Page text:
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#3 Cross-compilation patch 1 of 6


With these patches i've compiled the library and
the tests on my linux box. Because the content of
makefiles changed significantly, i've cut the
complete patch into small pieces for clarity. This is
the first patch in the set. It is made against CVS.
Other patches are made against local source tree.
All these patches should be applied sequentially.

This patch replaces DOS/Windows commands with
POSIX equivalents.


  • Cross-compilation patch 1 of 6

  • Peter Kuemmel
    Peter Kuemmel

    Logged In: YES

    I see no problem with the patches eof, windres,
    slash (but it don't cares under windows) and
    extra-incpath-libs and case.

    But if we apply posix-command the makefile will
    not work under windows, so we maybe have to add
    something like Makefile.cross, or is there a way
    to ifdef/else in a makefile?


  • Logged In: YES

    Yes, it will not work under windows if mingw is used
    stand-alone. But i cannot imagine that because it would be
    impossible to build most of the open source software (of
    course, here i mean portable software) -- most of build
    systems they use rely on posix (for example,
    autoconf/automake). So de-facto it is required that mingw
    should be used together with msys which provides minimal
    posix system on windows.

    I don't know how to handle the situation when msys or some
    port of unix commands is missing. Ifdefs could be used but
    how to determine the host system the make is running on?
    From the Makefile it is impossible to do. Ask the user is a
    bad idea. Create another makefiles is a worse idea: you'll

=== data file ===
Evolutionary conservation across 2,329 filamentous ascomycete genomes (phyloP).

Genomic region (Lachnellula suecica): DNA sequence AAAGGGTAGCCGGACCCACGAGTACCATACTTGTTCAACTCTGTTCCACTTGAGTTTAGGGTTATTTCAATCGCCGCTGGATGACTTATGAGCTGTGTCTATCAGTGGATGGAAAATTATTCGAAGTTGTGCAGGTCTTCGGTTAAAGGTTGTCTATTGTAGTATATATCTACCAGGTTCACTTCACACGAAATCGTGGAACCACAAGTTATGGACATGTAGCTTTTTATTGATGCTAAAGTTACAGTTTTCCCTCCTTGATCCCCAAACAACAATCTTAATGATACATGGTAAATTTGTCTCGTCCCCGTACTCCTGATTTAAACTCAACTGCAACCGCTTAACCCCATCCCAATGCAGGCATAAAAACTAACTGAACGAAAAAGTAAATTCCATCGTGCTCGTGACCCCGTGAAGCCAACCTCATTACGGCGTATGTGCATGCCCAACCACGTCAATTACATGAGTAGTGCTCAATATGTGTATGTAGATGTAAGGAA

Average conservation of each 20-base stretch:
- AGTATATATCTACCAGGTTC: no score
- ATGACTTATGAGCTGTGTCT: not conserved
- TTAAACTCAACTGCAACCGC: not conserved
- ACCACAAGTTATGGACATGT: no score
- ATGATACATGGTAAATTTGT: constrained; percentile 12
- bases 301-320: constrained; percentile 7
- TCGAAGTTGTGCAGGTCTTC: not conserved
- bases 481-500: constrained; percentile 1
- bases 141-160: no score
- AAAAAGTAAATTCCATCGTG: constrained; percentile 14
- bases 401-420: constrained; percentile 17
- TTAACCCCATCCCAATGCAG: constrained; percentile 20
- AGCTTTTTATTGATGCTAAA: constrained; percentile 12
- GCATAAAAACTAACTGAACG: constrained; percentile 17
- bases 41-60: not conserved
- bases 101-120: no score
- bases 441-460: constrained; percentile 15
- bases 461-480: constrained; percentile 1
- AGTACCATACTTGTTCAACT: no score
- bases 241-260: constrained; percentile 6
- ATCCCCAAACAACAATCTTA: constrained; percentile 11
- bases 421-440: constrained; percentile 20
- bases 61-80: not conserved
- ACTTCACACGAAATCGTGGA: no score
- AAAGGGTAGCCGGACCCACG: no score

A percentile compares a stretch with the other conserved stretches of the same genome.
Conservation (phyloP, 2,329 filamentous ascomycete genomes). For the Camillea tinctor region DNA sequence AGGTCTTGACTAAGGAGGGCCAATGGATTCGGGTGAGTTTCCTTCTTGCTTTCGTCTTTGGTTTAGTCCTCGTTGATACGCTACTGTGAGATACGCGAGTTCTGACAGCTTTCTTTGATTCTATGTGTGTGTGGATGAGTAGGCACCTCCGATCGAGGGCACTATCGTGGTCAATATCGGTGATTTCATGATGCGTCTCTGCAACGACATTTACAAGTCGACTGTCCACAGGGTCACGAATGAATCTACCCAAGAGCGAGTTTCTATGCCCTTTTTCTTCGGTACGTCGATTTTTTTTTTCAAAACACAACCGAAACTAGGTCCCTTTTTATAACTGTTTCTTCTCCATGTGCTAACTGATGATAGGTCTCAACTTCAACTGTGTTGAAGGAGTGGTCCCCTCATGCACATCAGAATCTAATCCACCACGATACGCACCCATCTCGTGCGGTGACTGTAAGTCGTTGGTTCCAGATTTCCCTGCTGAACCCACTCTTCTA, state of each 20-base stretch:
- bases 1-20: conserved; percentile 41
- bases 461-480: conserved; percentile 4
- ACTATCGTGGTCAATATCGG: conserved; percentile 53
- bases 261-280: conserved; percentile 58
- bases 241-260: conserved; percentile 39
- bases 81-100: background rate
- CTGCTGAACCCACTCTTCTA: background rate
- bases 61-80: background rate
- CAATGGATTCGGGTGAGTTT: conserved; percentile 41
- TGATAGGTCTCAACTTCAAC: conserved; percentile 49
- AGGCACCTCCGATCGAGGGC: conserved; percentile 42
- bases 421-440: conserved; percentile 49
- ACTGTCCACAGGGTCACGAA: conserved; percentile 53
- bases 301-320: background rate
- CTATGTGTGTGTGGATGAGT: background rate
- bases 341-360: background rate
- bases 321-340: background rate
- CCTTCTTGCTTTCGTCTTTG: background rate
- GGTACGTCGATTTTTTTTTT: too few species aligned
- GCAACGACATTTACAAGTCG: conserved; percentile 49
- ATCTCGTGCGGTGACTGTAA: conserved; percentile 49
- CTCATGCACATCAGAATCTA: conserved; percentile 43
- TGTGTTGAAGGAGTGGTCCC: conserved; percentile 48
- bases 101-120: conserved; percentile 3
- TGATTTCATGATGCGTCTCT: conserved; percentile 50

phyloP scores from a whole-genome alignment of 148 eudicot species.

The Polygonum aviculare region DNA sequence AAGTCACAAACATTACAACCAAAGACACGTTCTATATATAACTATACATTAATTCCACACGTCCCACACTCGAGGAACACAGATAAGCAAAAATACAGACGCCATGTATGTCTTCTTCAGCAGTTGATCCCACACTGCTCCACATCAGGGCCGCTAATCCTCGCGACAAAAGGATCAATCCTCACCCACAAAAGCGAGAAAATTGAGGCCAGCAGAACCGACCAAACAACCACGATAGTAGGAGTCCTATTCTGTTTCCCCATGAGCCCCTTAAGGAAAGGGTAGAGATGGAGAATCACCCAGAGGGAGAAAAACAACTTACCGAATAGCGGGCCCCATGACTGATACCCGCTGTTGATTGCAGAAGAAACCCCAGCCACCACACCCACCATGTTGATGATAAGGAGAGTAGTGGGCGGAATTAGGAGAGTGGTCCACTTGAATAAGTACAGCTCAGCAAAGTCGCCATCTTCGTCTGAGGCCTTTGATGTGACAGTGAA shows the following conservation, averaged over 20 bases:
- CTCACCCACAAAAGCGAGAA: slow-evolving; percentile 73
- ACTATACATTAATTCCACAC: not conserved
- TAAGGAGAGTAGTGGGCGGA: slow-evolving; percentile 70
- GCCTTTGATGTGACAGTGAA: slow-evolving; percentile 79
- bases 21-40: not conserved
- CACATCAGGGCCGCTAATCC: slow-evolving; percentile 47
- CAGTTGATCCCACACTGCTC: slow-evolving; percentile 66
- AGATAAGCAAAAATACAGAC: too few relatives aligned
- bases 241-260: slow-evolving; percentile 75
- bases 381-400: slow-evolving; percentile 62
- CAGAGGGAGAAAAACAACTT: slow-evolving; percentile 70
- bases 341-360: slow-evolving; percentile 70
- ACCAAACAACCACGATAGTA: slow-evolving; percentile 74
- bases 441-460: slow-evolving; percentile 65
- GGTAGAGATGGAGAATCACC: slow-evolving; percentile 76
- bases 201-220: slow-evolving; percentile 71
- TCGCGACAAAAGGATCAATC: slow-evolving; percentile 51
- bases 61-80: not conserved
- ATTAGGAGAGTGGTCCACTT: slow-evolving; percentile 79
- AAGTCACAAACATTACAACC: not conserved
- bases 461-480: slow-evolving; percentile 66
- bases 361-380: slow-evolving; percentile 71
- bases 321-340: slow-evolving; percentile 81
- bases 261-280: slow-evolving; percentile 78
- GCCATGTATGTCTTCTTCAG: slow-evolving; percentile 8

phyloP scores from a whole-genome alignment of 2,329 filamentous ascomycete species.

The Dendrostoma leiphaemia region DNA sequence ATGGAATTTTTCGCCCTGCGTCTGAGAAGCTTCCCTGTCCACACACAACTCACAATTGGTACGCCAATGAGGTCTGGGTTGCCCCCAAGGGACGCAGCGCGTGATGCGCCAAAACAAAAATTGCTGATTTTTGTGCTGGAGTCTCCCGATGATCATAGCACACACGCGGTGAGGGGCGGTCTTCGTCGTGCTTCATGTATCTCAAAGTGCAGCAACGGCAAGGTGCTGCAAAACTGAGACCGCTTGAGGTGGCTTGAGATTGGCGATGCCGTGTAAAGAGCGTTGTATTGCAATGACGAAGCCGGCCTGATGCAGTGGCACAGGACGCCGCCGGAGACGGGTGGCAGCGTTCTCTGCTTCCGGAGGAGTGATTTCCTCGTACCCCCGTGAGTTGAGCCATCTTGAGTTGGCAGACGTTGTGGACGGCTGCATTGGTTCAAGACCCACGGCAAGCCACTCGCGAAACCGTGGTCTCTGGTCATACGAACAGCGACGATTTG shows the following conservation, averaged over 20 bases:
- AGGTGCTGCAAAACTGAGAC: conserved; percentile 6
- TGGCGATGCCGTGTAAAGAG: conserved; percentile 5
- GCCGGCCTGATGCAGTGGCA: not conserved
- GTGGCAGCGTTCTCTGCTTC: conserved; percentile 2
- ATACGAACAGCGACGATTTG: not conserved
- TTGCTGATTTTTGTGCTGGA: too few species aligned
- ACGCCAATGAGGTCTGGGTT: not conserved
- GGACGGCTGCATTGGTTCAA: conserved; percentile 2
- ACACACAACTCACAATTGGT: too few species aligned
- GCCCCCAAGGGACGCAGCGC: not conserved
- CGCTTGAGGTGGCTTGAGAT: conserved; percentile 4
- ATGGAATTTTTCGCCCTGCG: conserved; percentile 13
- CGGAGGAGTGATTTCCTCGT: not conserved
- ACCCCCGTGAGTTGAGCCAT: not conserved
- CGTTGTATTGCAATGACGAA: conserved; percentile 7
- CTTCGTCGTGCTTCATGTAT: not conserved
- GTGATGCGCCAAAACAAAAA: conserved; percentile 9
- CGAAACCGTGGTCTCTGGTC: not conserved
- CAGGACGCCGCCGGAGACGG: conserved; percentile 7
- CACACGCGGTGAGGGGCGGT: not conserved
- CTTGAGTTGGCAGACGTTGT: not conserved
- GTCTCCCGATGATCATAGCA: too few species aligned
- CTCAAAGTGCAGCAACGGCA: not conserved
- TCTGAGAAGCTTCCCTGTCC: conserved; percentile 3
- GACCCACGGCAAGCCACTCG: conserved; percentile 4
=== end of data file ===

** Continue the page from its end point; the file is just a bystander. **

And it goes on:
have to maintain both. IMHO, the user simply should have
    required toolchain.


  • Peter Kuemmel
    Peter Kuemmel

    Logged In: YES

    I favor adding additional makefiles and maintaining them
    over introducing a addiditional dependencies under windows

    At the moment smartwin works out of the box witk Dev-C++ and
    a mingw installation without msys.

    I've never cross-compiled, so what's are the advantage? Why
    do you cross-compile?


  • Logged In: YES

    Ok, i think it would be better to leave DOS commands in
    makefiles and create a script which spawns make with
    redefined commands for cross-compilation. I'll try to do it
    at weekend.

    The advantage of cross-compilation is that GCC works much,
    much faster on unix. Another advantage is that it's possible
    to setup automated build on the unix server. And personally,
    i'm even do not have windows at home where i'm nevertheless
    writing some windows software.

  • Peter Kuemmel
    Peter Kuemmel

    Logged In: YES

    I'm not 100% sure, but I think you could do a #ifdef in a
    makefile, so we can pass a macro definition (something like
    SMARTWIN_CROSSCOMPILE) to the makefile and so get the
    correct commands.

    Additionally we could add one Makefile.cross master makefile
    which calls the mingw makefile with the macro definition.